Charitable Choices: Emily & Laura of Epilepsy Association of Calgary

The Epilepsy Association of Calgary is a local, charitable organization that has served Calgary & the area since 1955. They provide Support & Community Education Programs aimed at addressing the impact of epilepsy & reducing fear & misinformation. We got a chance to speak with Emily Dixon and Laura Dickson to learn more about their organization.


Describe your charity/non-profit in a few sentences.

The Epilepsy Association of Calgary is a charitable social service agency established to address community, individual, and family needs related to epilepsy. We are a group focused on building a community to support individuals who have epilepsy and their individual support networks. Through this community building, we provide educational resources to both schools and places of employment as well as create and manage support groups and programs.

What problem does it aim to solve?

To support independence, quality of life, and community participation for those with and affected by epilepsy.

When did you start/join it?

Emily Wein, Marketing and Communications,

I joined The Epilepsy Association of Calgary in 2020.

Laura Dickson, Executive Director: I joined the Association in December 2019.

What made you want to get involved?

Emily Wein: I wanted to help impact positive change within the epilepsy community. I have always been highly motivated to help others and working at EAC allows me to do just that, it’s very rewarding.

Laura Dickson: It was immediately evident to me that the community surrounding the Association was strongly committed to changing the conversation about epilepsy, to removing the barriers that can exist for those with a diagnosis of epilepsy. I saw the potential to contribute to the wellbeing of people living with epilepsy through the Association’s model of supports, education, and advocacy. So far it has been very rewarding.

What was the situation like when you started?

Laura Dickson:

The Association was at a turning point in its operations when I joined. The volunteer Board of Directors was in the process of attracting new and qualified talent to help revive the operations of a 65-year-old organization. The Association had experienced a crisis when it lost a major funder in 2017 and needed to re-tune its program and service offering in order to attract new donors, supporters, and volunteers.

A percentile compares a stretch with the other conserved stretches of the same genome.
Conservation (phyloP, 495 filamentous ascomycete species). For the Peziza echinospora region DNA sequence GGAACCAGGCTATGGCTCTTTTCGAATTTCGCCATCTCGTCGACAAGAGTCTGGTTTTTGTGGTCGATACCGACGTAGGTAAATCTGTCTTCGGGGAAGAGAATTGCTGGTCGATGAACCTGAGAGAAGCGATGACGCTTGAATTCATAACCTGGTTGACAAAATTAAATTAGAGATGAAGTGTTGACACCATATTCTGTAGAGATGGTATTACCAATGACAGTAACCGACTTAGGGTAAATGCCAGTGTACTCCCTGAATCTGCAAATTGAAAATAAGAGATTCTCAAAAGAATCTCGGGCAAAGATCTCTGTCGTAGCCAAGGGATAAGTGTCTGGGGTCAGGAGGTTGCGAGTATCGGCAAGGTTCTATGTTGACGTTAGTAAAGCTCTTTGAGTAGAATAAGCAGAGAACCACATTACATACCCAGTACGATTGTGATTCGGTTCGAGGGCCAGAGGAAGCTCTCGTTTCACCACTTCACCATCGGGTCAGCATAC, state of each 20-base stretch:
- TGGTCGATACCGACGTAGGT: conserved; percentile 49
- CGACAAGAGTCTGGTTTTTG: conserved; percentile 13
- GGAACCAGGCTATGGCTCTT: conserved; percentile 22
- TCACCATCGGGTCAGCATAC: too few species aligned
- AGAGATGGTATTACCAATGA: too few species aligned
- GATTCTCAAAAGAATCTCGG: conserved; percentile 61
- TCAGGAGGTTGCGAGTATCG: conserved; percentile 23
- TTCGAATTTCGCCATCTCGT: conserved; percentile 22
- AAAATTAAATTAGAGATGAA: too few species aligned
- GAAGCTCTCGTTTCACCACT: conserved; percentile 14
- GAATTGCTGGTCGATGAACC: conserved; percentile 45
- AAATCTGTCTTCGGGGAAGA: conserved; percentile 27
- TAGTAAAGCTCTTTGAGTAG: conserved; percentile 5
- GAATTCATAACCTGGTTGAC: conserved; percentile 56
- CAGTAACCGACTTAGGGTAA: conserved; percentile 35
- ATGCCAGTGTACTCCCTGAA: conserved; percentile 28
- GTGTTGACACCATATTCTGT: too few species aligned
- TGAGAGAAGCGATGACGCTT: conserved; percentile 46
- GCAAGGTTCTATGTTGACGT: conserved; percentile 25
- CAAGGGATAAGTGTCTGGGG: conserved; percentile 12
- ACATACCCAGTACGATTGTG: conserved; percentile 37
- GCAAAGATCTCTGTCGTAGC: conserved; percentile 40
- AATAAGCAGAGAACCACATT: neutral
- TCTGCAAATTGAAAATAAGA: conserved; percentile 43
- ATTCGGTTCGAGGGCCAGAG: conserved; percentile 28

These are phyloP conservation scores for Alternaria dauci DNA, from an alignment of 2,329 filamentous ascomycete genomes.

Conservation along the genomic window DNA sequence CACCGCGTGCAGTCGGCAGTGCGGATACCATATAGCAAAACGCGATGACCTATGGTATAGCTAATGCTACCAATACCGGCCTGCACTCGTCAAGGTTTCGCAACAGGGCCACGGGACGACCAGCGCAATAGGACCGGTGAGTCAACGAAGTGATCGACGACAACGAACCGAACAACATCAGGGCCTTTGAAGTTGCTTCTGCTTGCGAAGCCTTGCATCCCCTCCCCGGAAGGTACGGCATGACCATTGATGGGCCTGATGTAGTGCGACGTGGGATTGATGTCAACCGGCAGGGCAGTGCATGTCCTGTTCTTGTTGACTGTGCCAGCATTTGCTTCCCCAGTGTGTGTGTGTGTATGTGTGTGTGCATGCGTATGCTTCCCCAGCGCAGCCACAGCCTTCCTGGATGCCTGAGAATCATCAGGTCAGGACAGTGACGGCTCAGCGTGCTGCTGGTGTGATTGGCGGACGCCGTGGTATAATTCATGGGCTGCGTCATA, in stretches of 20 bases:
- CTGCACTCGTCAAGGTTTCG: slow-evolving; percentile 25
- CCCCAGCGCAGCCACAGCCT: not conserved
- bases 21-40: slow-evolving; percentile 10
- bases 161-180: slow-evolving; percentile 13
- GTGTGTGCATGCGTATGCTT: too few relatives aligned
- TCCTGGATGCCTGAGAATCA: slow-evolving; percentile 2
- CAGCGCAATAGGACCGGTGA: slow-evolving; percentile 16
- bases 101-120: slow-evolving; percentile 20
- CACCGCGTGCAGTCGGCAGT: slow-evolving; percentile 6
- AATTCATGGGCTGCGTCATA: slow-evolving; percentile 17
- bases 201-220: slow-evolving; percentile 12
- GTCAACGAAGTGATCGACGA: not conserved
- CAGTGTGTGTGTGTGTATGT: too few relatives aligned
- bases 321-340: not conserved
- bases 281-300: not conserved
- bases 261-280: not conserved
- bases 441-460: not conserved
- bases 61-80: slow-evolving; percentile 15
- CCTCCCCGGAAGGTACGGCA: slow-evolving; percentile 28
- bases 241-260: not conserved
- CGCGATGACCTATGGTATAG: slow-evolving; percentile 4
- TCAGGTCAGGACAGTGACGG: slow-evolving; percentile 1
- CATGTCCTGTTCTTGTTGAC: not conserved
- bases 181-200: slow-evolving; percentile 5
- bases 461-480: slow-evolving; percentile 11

How has it changed since?

Since joining and despite weathering some unprecedented headwinds resulting from the Global Pandemic, the organization has strengthened its team, putting in place a new Program Manager who was instrumental in carrying out a community needs assessment. What we learned from this assessment plants the seeds for future growth and a strengthened program and service offering. Over the past 18 months, we have invested in improving our connections with local clinics and with other Associations across Canada. We have also proven our ability to deliver programs, services, and high-quality workshops online welcoming guests and participants from across Southern Alberta and in some cases, across Canada.

What more needs to be done?

When we look at an ideal society, where each person sees opportunity, at EAC we are always looking to improve the experience of individuals who have epilepsy so our work will never be complete until the underlying fear and stigmatization of epilepsy is addressed.

In a more concrete sense, it would be great to see more places of business accommodate employees who have epilepsy. The financial security and independence of Canadians with a disability should be the highest priority. It would be wonderful to be able to identify and celebrate businesses employing people with epilepsy.

How can our readers help?

By helping us to increase general public awareness. This awareness helps to reduce the social stigma endured by many individuals with the condition and to empower individuals living with epilepsy to take action in their communities.

Our income has been heavily impacted during the coronavirus pandemic and it’s now more important than ever that we keep the conversation about epilepsy going – if your reader are able to donate to our cause or able to run a third-party fundraiser that would be excellent. Learn more here

Do you have any events coming up?

In Canada, we observe March as Epilepsy Awareness month and March 26th in particular as “Purple Day” for Epilepsy Awareness. Watch as landmarks like the Calgary Tower and Telus Spark turn purple at sunset – just as landmarks across Canada and in many other nations do likewise.

Where can we follow you?

Facebook: @epilepsycalgary

Instagram: @epilepsyassociationofcalgary


PAY IT FORWARD: What is an awesome local charity that you love?

Branch Out Neurological Foundation is an amazing organization that helps people impacted by a neurological disorder – one of which is epilepsy. The work being done by organizations such as this contribute to a world that is more inclusive and where innovation in the field is of the very highest priority.